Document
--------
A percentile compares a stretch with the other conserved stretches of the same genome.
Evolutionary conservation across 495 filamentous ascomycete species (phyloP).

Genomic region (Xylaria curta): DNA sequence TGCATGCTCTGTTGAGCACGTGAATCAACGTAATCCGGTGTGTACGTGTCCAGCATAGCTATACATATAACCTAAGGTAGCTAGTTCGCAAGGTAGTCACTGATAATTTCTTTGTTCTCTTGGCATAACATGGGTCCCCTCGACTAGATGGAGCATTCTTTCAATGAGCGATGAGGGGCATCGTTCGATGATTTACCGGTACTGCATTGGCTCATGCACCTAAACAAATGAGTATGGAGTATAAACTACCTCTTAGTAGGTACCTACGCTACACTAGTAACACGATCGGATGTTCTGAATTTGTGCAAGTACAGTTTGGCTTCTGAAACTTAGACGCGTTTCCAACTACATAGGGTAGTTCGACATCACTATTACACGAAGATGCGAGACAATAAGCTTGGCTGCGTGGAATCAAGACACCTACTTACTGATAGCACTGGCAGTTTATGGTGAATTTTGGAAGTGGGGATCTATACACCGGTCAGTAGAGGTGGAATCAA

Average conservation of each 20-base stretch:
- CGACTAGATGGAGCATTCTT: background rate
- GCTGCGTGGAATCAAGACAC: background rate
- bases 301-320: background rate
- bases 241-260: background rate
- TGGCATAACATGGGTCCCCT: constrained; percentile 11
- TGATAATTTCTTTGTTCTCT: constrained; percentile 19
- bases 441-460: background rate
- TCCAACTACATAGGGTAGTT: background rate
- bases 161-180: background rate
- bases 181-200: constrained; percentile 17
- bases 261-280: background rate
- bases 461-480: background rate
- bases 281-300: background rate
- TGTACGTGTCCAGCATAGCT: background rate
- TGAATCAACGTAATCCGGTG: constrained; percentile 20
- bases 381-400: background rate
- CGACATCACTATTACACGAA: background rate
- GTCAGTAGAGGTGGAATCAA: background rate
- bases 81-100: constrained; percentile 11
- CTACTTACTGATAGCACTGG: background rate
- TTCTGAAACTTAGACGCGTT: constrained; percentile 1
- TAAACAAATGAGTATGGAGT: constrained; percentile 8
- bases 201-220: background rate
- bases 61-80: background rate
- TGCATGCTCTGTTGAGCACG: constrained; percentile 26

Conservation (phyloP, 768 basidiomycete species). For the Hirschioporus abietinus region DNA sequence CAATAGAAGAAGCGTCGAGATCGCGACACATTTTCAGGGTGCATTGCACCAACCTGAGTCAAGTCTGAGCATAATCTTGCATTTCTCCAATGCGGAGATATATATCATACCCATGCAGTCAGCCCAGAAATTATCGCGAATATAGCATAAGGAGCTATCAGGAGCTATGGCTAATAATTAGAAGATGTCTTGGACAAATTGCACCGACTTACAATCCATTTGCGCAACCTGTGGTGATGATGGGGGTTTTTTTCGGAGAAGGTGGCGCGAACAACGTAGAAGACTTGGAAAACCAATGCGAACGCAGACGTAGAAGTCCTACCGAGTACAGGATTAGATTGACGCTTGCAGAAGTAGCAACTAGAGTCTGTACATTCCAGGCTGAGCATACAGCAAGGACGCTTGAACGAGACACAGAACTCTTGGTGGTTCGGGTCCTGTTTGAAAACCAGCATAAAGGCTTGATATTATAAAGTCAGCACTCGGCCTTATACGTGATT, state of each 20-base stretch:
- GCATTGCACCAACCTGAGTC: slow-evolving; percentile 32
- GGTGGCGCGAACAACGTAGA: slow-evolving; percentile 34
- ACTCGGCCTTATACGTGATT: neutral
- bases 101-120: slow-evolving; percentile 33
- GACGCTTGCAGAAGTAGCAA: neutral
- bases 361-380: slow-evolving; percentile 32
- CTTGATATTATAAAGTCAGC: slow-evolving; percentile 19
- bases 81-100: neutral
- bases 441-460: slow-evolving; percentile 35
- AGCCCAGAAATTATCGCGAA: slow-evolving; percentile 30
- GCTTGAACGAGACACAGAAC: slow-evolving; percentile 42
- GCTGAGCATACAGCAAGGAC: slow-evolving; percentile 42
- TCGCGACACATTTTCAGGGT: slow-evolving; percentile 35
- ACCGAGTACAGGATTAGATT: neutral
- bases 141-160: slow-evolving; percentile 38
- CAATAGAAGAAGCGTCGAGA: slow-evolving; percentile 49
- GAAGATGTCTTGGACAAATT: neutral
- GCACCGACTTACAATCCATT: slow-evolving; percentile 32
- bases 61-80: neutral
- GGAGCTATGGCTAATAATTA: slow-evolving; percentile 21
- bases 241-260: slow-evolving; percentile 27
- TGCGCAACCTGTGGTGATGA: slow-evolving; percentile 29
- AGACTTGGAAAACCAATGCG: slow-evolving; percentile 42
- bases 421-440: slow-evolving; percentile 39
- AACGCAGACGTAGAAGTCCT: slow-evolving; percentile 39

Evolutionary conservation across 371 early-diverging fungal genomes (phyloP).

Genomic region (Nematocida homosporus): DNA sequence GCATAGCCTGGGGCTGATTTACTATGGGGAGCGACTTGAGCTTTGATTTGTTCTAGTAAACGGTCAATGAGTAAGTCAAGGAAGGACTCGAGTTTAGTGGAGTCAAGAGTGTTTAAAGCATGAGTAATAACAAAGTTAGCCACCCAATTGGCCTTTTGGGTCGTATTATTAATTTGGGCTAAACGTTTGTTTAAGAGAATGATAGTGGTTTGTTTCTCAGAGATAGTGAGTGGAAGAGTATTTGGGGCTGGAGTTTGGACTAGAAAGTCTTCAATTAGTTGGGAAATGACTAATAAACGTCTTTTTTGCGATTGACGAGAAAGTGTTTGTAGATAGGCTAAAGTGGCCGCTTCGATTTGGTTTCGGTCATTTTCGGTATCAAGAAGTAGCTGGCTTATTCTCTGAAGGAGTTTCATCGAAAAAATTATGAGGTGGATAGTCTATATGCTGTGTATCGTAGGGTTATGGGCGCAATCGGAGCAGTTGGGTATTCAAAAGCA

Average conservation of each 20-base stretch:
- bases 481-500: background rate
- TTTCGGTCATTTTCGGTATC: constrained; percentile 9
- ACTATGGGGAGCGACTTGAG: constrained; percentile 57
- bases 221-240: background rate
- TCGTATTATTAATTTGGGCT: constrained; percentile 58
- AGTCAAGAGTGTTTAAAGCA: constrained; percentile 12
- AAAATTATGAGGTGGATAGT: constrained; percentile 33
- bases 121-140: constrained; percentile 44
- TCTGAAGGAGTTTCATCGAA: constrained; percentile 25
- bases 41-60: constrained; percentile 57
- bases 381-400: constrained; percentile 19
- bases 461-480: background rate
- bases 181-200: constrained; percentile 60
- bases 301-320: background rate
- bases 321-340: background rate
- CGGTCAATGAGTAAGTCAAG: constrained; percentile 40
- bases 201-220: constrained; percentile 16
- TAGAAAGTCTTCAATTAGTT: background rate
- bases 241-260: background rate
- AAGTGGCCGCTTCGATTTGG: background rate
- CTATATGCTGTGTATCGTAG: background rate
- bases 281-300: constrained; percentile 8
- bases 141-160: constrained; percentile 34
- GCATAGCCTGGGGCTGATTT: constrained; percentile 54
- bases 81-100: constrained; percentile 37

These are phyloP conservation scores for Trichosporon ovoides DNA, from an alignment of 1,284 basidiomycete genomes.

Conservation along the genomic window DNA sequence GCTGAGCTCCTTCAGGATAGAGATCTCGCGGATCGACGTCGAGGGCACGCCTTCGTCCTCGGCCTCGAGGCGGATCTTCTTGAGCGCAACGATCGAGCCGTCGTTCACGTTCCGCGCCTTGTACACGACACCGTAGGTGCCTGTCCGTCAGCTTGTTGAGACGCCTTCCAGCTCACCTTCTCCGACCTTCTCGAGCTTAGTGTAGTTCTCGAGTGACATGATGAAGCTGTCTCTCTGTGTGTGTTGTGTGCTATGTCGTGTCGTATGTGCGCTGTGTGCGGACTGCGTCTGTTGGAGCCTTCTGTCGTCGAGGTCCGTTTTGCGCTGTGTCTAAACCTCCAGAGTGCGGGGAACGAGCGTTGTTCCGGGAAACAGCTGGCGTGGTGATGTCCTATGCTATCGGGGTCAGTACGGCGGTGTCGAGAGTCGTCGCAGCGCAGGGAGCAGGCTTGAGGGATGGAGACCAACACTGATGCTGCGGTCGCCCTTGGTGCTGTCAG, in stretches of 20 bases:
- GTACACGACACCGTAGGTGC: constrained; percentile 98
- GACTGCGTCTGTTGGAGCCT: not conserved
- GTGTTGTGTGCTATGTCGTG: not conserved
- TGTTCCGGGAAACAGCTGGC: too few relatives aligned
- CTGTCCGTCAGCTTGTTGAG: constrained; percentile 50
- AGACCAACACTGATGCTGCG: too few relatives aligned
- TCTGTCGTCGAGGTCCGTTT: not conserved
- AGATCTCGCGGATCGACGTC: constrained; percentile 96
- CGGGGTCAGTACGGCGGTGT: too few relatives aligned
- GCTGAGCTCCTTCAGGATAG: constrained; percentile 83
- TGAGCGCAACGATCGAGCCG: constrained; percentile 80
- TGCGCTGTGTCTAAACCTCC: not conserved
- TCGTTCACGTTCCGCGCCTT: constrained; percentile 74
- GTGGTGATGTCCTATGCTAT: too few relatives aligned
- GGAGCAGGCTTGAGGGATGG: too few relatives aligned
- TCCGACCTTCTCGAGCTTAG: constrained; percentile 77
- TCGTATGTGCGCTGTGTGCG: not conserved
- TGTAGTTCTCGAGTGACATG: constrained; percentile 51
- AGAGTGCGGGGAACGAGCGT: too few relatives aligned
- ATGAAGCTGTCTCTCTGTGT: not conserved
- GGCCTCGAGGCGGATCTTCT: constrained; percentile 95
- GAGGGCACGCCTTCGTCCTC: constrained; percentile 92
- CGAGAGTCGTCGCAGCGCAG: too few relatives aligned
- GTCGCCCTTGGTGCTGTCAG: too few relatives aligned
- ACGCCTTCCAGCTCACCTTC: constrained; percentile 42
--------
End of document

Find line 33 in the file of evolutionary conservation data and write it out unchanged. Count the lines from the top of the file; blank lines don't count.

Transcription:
- ACTCGGCCTTATACGTGATT: neutral